Feeling mostly like a fan-film located somewhere between the universes of Robocop and Terminator, this starts with a military project to create a soldier-android, which goes wrong and ends with the creation killing the wife of its creator, Dr. Peter Hess (Lombardi): it’s then abducted from a storage facility, and vanishes. Fast-forward a few years, and Hess tries again, this time creating Lia (Talbott), in the image of his wife: the military, led by General Arken (Zahn) remain interested, because America has collapsed into internal strife and civil war, with group of rebels taking on the larger forces of the government. As a test, Lia is sent out to exterminate one of their nests, but with the help of an EMP gun, the rebels’ leader, Kass (Williams) captures the attacker. Can she be re-programmed from a mindless killing machine into something bearing a closer resemblance to a human? And what will Lia do if Kass succeeds?
Having enjoyed Notarile’s previous GWG film, Stand Off, this one was somewhat disappointing. The sci-fi oriented theme attempted here requires a little more in the way of production values, than the urban crime one of Stand Off, even if it’s simply to give the impression Lia is stronger, faster or more powerful than a human. That doesn’t happen, and she simply appears bulletproof, so you wonder why they bother. The other main problem is the dialogue. You know how some films sound like people speaking, and in others, it sound like characters saying lines from a script? This definitely falls in the latter department, with too many lines that seem necessary to the plot, rather than flowing naturally from the situation. The re-wiring of Lia is also way too easy: this is supposed to be bleeding-edge military technology, unseen in the civilian world, but I’ve installed browser plugins with more difficulty. Delete one file, tell her, “Hey, you shouldn’t be killing us,” and she goes, “Well, I’m convinced”, then changes sides. And the Genesis subplot is abandoned entirely in the middle, before showing up again at the very end, for no apparent reason beyond foreshadowing a sequel.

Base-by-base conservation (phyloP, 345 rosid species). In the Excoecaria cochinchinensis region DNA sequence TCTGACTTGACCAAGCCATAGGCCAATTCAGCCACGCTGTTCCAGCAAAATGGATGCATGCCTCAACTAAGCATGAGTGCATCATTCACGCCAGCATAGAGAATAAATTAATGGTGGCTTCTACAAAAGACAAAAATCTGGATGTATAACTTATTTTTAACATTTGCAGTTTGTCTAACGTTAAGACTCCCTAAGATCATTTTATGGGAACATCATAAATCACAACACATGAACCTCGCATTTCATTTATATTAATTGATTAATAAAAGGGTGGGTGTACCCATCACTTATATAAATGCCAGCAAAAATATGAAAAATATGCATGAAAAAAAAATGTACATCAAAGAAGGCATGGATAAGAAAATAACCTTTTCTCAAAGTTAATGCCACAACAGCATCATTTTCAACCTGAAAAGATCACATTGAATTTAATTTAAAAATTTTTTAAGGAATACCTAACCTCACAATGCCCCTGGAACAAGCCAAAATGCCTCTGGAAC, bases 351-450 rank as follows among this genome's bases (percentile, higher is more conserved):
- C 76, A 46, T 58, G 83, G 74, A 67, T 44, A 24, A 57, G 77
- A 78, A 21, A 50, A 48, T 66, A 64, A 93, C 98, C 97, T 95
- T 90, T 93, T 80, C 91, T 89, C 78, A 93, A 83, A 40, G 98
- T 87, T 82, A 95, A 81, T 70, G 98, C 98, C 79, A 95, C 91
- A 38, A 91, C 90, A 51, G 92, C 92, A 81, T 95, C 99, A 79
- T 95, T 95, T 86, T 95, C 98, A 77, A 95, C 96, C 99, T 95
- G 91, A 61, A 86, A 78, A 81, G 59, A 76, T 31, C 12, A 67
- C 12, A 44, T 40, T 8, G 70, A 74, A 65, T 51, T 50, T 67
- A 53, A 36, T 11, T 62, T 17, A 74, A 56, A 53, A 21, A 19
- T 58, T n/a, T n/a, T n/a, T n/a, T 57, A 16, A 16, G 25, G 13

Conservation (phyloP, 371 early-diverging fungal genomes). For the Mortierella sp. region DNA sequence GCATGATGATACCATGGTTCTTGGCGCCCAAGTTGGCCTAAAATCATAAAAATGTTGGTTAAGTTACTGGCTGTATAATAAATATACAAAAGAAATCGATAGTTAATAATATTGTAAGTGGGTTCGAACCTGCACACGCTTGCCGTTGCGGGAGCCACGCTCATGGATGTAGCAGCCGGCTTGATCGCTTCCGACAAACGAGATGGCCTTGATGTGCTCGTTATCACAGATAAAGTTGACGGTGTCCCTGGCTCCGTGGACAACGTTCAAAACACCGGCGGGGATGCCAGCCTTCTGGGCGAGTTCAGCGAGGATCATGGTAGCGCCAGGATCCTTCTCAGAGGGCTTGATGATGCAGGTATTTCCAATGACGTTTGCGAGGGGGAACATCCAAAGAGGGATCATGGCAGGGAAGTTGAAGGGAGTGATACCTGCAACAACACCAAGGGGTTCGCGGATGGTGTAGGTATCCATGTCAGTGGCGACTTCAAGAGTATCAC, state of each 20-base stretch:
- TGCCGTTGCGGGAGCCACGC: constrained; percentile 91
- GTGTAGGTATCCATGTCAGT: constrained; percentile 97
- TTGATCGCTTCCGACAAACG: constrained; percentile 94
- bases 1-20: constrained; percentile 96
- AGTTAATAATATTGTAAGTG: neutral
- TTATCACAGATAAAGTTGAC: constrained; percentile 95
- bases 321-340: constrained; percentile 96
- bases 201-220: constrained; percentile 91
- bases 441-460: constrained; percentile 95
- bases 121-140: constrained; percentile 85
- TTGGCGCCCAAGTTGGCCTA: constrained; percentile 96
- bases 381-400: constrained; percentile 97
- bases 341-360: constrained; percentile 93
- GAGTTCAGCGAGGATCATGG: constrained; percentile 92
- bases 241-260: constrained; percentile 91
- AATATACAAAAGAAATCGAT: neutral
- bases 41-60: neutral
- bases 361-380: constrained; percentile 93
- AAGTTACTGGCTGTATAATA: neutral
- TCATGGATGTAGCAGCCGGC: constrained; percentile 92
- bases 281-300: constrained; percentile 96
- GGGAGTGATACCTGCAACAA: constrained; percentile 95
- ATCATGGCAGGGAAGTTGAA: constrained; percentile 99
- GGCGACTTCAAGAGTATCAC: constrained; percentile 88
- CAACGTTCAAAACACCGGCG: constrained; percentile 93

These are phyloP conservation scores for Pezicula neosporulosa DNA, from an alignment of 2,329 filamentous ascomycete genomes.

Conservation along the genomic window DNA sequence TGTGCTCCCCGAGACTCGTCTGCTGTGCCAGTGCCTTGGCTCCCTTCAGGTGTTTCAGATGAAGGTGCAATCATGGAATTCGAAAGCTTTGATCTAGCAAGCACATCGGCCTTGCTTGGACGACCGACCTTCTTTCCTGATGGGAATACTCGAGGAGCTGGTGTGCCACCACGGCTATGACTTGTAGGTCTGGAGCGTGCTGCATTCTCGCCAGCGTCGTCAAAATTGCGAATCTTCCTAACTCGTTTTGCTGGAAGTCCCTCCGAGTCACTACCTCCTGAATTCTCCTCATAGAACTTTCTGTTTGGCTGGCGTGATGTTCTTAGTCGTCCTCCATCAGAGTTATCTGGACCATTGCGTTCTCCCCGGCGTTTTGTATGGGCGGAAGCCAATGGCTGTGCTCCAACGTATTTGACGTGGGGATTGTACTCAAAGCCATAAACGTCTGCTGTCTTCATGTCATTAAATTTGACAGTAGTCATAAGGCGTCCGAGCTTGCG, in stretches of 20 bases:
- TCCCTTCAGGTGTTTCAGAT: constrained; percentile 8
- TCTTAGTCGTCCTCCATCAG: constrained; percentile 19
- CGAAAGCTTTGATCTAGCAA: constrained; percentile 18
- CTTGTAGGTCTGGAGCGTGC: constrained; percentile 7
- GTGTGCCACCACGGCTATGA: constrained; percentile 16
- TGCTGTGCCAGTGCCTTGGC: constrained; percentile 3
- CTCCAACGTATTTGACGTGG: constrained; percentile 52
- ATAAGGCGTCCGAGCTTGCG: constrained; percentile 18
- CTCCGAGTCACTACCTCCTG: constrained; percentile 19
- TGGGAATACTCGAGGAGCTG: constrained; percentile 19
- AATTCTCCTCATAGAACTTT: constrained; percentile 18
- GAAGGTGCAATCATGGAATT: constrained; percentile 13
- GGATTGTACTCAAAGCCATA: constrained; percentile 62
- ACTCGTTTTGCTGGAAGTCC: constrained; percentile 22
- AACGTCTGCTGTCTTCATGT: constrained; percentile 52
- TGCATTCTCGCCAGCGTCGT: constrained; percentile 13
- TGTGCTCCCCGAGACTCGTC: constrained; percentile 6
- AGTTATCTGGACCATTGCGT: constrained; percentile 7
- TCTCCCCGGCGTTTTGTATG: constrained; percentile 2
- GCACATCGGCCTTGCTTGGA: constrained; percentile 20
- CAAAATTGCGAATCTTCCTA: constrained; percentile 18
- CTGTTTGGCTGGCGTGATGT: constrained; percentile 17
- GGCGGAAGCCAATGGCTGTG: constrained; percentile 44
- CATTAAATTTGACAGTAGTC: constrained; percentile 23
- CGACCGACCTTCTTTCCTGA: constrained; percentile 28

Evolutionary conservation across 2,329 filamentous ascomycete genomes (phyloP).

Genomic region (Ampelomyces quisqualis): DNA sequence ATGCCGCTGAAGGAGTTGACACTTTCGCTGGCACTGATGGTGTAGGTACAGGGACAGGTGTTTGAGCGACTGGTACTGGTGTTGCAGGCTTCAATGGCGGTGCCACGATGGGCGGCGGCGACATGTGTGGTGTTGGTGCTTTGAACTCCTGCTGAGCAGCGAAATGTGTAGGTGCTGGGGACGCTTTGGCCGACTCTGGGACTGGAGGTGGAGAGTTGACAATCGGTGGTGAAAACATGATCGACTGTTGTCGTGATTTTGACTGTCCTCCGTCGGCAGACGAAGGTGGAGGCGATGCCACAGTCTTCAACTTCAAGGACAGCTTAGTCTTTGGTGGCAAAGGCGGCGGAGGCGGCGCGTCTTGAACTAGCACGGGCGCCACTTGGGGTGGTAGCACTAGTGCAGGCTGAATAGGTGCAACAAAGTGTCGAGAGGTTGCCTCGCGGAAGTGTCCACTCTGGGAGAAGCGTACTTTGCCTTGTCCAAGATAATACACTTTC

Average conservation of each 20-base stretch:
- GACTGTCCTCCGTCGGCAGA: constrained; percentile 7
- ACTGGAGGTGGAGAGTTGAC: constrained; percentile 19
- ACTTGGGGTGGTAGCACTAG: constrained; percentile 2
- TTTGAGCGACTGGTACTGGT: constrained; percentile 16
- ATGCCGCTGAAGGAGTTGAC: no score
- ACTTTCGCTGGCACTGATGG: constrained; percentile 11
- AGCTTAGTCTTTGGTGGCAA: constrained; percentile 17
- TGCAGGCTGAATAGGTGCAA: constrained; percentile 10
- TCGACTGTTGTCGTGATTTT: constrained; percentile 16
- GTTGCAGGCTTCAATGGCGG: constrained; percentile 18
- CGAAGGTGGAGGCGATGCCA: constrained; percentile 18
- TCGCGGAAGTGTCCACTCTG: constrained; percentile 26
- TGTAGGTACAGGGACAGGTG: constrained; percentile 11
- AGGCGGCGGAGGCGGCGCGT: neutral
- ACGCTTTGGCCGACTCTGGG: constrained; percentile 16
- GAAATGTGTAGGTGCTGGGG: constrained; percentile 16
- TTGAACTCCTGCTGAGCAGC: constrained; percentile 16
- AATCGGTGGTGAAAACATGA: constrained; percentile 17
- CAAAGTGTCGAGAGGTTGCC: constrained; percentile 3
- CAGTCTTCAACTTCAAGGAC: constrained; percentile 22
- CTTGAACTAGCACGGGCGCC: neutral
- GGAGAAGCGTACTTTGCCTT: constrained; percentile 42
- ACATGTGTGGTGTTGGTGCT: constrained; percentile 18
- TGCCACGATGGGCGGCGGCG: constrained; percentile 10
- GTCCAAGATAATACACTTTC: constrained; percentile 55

This isn’t to say it’s totally without merits. Talbott is rather better as Lia than as Mrs. Hess, capturing the emotionless android well, and the lack of wire-fu or other artificially-enhanced action sometimes does work for the movie. Notarile captures the blasted post-industrial landscape well, getting good bang for his (relatively few) bucks. But unlike Stand Off, this never escapes its low-budget origins. If you’re into fan films, this is respectable enough, and I remain interested in see further work from his Blinky Productions studio – Assassinista looks particularly interesting. However, you need to set your expectations appropriately, and if you’re looking for something reaching the level of a fully-professional feature, you’re going to be disappointed.
Dir: Chris R. Notarile
Star: Roberto Lombardi, Samantha Talbott, Kasey Williams, Rick Zahn